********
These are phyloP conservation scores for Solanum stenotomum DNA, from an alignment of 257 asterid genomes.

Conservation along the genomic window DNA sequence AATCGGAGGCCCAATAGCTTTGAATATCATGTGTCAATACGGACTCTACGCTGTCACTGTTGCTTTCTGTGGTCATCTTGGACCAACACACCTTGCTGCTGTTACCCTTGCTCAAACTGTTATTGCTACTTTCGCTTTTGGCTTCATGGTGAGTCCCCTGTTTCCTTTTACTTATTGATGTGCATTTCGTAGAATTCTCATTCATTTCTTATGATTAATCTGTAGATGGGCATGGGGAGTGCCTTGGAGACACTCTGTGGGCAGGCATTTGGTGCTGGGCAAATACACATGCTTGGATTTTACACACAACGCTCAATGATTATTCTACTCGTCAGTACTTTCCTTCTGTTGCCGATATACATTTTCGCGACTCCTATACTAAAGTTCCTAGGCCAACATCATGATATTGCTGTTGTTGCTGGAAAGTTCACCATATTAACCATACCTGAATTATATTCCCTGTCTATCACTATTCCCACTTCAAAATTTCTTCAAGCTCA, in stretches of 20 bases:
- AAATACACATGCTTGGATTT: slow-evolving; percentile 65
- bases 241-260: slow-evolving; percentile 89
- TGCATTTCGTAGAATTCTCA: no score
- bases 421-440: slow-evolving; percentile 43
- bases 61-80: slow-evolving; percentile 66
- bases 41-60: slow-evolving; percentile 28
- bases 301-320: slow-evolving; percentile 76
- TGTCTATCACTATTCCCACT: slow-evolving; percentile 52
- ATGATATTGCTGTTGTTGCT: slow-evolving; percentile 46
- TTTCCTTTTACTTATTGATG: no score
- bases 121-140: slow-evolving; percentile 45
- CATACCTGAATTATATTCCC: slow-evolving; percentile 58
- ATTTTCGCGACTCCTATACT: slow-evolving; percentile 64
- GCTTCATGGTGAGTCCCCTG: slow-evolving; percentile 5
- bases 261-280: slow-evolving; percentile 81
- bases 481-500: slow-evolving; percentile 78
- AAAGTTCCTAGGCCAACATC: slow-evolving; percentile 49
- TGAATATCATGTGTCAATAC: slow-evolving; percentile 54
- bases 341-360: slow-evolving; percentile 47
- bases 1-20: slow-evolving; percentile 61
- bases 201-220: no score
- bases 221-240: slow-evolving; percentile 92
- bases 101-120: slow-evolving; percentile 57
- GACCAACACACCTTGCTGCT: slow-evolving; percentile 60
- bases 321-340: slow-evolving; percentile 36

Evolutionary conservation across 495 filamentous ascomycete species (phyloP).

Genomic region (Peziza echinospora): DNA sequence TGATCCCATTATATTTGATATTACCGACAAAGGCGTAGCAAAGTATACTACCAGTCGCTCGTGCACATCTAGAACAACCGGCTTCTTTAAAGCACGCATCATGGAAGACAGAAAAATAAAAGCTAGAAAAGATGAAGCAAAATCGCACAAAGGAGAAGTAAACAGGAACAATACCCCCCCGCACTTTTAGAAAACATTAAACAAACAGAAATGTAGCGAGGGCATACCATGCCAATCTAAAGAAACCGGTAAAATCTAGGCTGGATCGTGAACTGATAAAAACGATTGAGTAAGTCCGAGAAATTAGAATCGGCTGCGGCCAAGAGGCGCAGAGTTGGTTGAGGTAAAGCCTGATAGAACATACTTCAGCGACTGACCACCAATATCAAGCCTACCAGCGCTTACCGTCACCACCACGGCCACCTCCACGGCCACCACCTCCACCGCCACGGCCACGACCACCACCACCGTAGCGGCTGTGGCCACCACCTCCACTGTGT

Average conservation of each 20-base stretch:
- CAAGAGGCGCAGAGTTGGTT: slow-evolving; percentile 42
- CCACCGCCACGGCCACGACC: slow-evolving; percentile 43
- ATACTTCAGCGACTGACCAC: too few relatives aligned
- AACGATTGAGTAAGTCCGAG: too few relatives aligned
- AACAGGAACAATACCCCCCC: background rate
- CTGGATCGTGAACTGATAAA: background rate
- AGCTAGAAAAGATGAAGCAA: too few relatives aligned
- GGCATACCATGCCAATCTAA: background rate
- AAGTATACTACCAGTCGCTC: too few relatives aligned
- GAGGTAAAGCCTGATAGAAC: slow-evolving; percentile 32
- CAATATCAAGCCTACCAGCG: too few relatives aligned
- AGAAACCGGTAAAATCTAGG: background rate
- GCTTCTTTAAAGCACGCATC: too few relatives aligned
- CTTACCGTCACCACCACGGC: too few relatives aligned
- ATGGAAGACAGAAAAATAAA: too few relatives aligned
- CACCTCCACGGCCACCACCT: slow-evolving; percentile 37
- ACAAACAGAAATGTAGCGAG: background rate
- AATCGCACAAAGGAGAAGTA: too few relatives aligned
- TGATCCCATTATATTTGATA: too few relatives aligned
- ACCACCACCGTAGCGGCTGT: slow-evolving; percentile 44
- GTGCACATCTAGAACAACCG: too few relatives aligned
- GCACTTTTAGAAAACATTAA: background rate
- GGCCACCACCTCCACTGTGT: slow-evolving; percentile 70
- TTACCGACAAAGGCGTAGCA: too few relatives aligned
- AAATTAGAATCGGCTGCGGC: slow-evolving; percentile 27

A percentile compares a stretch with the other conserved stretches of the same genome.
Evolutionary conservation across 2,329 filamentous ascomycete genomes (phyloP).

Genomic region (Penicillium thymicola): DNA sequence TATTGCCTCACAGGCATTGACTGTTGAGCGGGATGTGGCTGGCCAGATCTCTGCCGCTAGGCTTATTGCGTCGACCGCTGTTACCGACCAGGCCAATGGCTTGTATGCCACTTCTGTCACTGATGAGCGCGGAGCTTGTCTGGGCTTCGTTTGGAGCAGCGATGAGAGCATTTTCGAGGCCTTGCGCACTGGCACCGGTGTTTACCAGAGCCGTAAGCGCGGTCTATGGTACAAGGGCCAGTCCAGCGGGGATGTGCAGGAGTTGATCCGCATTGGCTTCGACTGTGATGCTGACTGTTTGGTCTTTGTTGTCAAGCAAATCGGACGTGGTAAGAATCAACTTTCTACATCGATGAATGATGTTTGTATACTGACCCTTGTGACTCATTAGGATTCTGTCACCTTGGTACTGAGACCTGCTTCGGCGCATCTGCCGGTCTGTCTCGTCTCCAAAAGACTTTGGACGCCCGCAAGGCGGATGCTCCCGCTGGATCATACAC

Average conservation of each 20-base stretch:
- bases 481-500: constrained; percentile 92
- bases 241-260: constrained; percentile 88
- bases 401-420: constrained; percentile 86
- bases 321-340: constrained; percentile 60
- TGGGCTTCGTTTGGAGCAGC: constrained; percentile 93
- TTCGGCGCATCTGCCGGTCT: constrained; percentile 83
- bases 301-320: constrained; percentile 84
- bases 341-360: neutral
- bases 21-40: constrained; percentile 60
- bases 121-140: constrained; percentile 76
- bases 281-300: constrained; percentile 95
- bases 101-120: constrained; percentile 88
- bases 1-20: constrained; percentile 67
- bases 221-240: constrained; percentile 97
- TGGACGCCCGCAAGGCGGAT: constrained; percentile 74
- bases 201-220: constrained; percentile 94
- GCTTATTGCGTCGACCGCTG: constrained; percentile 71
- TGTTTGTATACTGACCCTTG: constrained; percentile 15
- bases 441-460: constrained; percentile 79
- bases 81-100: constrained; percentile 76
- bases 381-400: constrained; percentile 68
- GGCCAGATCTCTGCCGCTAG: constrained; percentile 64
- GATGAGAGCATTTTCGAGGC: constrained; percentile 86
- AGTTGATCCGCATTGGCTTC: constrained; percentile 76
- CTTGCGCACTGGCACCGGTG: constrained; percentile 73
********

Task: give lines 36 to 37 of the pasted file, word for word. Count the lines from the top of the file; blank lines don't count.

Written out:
- CTGGATCGTGAACTGATAAA: background rate
- AGCTAGAAAAGATGAAGCAA: too few relatives aligned